AE Documentation

Getting started with the Analytics Engine (AE)

This notebook covers:

  1. selecting data to work with
  2. retrieving a dataset from the catalog
  3. a simple plot to preview the data
  4. how to export that data

To execute a given ‘cell’ of this notebook, place the cursor in the cell and press the ‘play’ icon, or simply press shift+enter together. Some cells will take longer to run, and you will see a [$\ast$] to the left of the cell while AE is still working.

Step 0: Setup

These cells import our custom library climakitae, and any other specialized libraries needed for a given notebook.

import panel as pn
pn.extension()
import climakitae as ck

To use climakitae (the python ‘climate kit’ library containing our AE tools), load a new application:

app = ck.Application()

Step 1: Select data

Now we can call ‘select’ to display an interface from which to select the data to examine. Execute the cell, and read on for more explanation.

Currently, you can select from dynamically-downscaled data produced at hourly intervals. If you select ‘daily’ or ‘monthly’ for ‘Timescale’, you will receive an average of the hourly data. The spatial resolution options, on the other hand, are each the output of a different simulation, nesting to higher resolution over smaller areas.

Future projections are available for a greenhouse gas emission scenario (Shared Socioeconomic Pathway, or SSP) through 2100 for SSP 3-7.0 for 4 General Circulation Models (GCMs).

At 45 and 9km, more GCMs are to come, and one GCM was also downscaled for a higher and lower SSP. (Later, statistical downscaling will also be available at 3km for more GCMs.)

“Historical Climate” includes data from 1980-2014 simulated from the same GCMs used to produce the SSPs. They can be appended to a SSP time series using the option “Append historical.” Because this historical data is obtained through simulations, it represents average weather during the historical period and is not meant to capture historical timeseries as they occurred.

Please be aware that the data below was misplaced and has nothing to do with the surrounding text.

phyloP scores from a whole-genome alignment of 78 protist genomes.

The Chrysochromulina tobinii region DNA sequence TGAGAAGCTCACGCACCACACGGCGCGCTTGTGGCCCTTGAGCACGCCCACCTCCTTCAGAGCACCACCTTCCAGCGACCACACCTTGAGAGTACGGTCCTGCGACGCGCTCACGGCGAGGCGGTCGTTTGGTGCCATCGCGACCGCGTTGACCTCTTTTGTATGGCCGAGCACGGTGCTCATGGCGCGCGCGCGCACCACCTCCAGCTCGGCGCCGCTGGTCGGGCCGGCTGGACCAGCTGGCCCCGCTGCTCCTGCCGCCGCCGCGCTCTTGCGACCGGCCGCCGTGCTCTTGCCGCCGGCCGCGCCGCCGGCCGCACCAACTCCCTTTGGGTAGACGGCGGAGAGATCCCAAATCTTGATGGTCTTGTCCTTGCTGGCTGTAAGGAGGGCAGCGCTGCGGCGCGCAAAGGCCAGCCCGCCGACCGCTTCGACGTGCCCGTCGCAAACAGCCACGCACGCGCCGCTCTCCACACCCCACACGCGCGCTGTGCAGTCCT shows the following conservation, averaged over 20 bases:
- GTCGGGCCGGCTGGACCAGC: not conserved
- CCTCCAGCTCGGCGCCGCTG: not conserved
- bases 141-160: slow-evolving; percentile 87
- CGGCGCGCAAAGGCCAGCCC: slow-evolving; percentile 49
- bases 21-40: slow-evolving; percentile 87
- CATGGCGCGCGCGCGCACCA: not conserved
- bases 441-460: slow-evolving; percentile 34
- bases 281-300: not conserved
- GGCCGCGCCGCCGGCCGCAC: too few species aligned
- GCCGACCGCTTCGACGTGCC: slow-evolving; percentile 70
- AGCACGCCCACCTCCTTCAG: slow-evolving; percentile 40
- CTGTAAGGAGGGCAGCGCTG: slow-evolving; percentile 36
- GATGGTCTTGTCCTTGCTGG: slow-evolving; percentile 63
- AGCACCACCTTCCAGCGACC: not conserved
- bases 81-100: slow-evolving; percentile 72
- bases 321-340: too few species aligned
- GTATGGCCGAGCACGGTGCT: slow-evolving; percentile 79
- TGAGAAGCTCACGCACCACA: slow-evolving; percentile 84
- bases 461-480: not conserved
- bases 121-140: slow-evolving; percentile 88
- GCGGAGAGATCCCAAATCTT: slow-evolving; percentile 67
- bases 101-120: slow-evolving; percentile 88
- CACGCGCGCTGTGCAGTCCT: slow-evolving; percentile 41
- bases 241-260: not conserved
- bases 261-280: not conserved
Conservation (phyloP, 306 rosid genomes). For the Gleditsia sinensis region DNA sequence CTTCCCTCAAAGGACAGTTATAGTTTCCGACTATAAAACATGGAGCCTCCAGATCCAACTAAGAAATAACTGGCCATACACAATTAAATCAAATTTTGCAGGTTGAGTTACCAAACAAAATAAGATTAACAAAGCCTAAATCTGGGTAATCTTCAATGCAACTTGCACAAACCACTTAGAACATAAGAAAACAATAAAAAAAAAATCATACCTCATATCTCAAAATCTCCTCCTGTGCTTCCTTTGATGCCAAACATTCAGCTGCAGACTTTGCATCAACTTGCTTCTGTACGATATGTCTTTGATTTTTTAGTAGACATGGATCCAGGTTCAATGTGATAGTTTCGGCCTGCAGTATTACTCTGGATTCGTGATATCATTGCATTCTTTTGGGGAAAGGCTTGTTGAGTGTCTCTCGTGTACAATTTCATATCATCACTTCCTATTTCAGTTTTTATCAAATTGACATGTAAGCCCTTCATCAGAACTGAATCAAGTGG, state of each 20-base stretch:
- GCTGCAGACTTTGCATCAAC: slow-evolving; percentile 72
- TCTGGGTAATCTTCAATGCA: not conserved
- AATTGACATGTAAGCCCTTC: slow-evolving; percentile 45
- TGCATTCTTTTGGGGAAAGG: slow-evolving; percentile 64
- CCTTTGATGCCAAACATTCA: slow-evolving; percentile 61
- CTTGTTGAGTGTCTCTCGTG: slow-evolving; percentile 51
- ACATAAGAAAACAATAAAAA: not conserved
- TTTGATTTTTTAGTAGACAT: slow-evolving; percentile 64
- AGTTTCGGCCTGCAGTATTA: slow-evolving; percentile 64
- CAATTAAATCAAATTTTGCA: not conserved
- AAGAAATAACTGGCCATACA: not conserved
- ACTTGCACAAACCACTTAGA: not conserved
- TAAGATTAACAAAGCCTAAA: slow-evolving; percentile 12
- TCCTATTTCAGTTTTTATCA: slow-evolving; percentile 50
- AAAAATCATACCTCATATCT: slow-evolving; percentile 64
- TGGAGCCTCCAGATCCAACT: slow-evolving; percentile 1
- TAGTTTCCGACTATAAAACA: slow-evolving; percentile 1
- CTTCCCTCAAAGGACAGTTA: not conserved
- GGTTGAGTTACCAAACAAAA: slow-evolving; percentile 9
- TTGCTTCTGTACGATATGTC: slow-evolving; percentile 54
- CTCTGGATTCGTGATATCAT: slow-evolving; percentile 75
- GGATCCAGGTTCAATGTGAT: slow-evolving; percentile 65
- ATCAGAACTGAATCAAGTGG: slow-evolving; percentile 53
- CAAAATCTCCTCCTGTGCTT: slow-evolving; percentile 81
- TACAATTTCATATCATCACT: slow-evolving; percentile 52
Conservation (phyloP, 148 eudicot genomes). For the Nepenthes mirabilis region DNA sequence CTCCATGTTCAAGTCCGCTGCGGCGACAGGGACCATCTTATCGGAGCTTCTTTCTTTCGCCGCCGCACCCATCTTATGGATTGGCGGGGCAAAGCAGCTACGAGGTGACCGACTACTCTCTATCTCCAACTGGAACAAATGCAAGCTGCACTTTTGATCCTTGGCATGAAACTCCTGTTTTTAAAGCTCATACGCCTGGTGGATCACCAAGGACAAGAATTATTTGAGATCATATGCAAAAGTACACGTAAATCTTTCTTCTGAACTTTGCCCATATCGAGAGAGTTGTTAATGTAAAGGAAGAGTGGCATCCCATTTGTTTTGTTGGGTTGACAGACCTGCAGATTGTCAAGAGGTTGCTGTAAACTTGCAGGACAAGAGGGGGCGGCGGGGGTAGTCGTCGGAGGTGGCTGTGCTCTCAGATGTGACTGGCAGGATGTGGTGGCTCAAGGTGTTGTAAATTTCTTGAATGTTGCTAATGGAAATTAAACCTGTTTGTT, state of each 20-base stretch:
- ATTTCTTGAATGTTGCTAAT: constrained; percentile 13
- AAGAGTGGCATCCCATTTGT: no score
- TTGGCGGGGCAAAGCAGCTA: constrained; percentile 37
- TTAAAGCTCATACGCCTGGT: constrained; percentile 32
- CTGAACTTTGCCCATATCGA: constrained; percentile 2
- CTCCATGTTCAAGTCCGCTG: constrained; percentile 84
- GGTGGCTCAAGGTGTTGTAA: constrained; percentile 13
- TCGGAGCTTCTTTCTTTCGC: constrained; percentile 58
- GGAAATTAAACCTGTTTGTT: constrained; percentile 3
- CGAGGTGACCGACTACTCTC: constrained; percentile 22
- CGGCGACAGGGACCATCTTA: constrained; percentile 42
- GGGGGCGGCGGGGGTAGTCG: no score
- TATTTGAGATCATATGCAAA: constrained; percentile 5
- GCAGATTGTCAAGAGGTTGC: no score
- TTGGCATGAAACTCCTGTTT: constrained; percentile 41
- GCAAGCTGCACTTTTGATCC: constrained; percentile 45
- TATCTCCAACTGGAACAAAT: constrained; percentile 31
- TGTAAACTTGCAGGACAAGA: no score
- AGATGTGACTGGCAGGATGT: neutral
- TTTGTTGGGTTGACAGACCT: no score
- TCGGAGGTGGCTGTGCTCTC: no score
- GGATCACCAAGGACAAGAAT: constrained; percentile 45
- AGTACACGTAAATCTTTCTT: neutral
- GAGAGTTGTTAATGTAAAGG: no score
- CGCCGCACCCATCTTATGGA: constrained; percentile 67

“Historical Reconstruction” provides a reference downscaled reanalysis dataset based on atmospheric models fit to satellite and station observations, and as a result will reflect observed historical time-evolution of the weather.

app.select()

Nothing is required to enter these selections, besides moving on to Step 2.

However, if you want to preview what has been selected, you can type “app.selections” alone in a new cell, and “app.location”. These store your selections behind-the-scenes.

($+$ will create a new cell, following the currently selected)

Step 2: Retrieve data

Call app.retrieve(), to assign the subset/combo of data specified to a variable name of your choosing, in an xarray DataArray format.

data_to_use = app.retrieve()

You can preview the data in the retrieved, aggregated dataset when this is complete.

data_to_use

Step 3: Visualize data

First some additional imports for plotting.

import hvplot.xarray
import cartopy.crs as ccrs

Preview the data before doing further calculations. This step may take longer than step 2, because the data is only loaded “lazily” until you output it (in visualize or export).

data_to_use = data_to_use.unify_chunks()
data_to_use.hvplot.quadmesh('lon','lat', groupby=['time','scenario','simulation'],
                     crs=ccrs.PlateCarree(),projection=ccrs.Orthographic(-118, 40),
                            project=True,rasterize=True,
                    coastline=True, features=['borders'])

More plotting helper-functions will be forthcoming.

See other notebooks for example analyses, or add your own.

# [insert your own code here]

You can load up another variable or resolution by modifying your selections and calling: next_data = app.retrieve()

If you do this a lot, and things are starting to get slow, you might want to try: data_to_use.close()

Step 4: Export data

Use the below code to export a dataset as a NetCDF, GeoTIFF, or CSV file.

app.export_as()

Provide the name of the dataset in the environment to export as well as a character string containing the file name in quotations.

If the dataset contains multiple variables, provide an argument specifying which variable to export (e.g. variable=”T2”).

If you would like to save data as a GeoTIFF or CSV file and the dataset contains scenarios or simulations, additionally provide arguments specifying the scenario (scenario=”historical”) and the simulation (simulation=”cesm2”).

app.export_dataset(data_to_use,'my_filename')